For centuries following — long before there was such a thing as a printed Bible — the Vulgate version remained the standard Bible of the Catholic Church. It was the important duty of Catholic monks and scholars to make copies of it. Special rooms were set aside in monasteries, where the Bible was slowly and laboriously reproduced, sometimes by a whole group copying at the dictation of one, generally by individuals working alone. Printing with movable type was not invented until 1440 and one of the first, and certainly the most famous publication was the Vulgate—the celebrated Gutenberg Bible.
When the Vulgate translation had been made, Latin had been the language generally used and, for all practical purposes, the national languages so familiar to us today did not exist. With the coming of these national languages in later generations, Latin ceased to be the common tongue. It was then that the necessity arose for translation of the Bible into these popular languages. At first, the Vulgate, as the handiest approved text, was translated into German, English, Spanish, Italian, etc. But with the development of modern research to the languages of olden times, and the discovery of valuable ancient manuscripts of the Bible, Catholic scholars began to study and use these manuscripts; and it has been possible to make improved translations, which are painstakingly correct and authentic.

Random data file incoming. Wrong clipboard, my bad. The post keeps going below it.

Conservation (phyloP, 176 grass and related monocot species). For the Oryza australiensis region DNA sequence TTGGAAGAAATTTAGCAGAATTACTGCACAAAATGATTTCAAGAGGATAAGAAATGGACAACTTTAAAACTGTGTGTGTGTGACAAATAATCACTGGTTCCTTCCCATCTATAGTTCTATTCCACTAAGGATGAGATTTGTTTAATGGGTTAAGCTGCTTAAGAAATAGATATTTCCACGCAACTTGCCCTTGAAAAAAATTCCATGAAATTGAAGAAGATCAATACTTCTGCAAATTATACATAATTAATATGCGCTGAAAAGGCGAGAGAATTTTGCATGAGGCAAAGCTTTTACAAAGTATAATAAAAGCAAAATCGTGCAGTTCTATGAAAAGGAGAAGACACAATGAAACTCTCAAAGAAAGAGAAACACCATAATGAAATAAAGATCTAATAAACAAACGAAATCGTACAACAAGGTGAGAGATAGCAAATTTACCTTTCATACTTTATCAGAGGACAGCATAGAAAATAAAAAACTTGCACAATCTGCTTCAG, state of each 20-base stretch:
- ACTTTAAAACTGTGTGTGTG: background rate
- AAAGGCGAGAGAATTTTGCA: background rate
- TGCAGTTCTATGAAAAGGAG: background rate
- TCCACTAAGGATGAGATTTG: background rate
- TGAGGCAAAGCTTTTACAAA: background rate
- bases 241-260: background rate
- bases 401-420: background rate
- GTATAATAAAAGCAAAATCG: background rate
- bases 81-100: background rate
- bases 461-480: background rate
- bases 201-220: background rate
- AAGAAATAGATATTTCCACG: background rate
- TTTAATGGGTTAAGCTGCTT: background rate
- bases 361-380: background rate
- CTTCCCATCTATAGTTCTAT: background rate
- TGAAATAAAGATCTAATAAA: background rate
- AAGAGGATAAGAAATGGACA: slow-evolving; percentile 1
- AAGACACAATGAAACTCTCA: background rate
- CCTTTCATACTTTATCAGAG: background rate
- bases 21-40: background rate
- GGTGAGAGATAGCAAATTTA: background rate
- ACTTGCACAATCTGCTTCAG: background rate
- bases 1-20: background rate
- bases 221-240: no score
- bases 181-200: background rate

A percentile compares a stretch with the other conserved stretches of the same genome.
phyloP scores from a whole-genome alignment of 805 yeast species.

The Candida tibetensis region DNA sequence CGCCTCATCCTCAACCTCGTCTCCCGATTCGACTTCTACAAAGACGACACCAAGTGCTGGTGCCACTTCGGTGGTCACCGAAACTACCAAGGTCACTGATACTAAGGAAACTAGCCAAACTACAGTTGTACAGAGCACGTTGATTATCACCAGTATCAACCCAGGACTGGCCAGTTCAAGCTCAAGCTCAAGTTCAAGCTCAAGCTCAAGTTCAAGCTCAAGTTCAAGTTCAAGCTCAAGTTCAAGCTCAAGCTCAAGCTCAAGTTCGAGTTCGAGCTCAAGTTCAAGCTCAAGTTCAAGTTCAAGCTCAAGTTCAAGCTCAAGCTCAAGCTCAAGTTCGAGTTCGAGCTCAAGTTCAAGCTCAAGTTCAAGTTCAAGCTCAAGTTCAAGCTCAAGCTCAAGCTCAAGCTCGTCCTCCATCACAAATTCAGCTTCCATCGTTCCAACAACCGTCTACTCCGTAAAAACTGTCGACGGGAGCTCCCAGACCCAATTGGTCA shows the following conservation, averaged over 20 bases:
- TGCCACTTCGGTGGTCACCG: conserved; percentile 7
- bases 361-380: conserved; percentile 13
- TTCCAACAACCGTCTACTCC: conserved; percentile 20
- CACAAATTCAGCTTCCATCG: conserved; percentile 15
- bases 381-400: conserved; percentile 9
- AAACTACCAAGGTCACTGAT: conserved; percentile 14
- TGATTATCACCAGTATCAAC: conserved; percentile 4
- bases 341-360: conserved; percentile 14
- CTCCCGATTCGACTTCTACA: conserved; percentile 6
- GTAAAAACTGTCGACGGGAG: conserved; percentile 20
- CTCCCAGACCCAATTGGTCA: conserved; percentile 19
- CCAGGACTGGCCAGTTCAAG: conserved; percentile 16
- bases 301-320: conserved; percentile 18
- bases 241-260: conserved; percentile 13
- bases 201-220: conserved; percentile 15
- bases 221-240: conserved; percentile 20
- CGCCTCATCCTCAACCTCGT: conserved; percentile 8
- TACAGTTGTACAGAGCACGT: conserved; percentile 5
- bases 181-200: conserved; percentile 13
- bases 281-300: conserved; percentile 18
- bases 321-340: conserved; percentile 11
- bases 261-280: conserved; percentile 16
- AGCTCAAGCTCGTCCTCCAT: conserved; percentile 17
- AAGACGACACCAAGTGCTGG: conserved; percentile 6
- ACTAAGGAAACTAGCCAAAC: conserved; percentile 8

The modern rapid and economical multiplication of books by the thousands and millions became possible after the introduction of the cylinder press in 1810, the roller press in 1850, and the use of steam and electricity as motive power. Thus in our day and age, the Catholic Bible dating from the earliest Christian times is made available in every nation under the sun.
YES, THE BIBLE IS A CATHOLIC BOOK
Are you among the millions who accept the Bible as the Inspired Word of God?
And how do you know that it is? How do you know where it came from—who wrote it?
No man living today was on earth during the life-time of Christ or His Apostles. None living today heard what the Saviour said, or what the Apostles were instructed to teach. We do not hear a voice from Heaven nowadays saying: "Read the Bible; believe in Me and you will be saved."
The plain truth which every sincere person must eventually face is the fact that you can accept the Bible only upon the word of the Catholic Church. The Bible truly is a Catholic book, and it would not be in our possession today but for the Catholic Church.
The Record is Clear
The books of the Old Testament were inherited by the Church from the Jews. And all of the books of the New Testament were written by Catholics, for the use of the Church in carrying out Christ's work for the sanctification and salvation of mankind.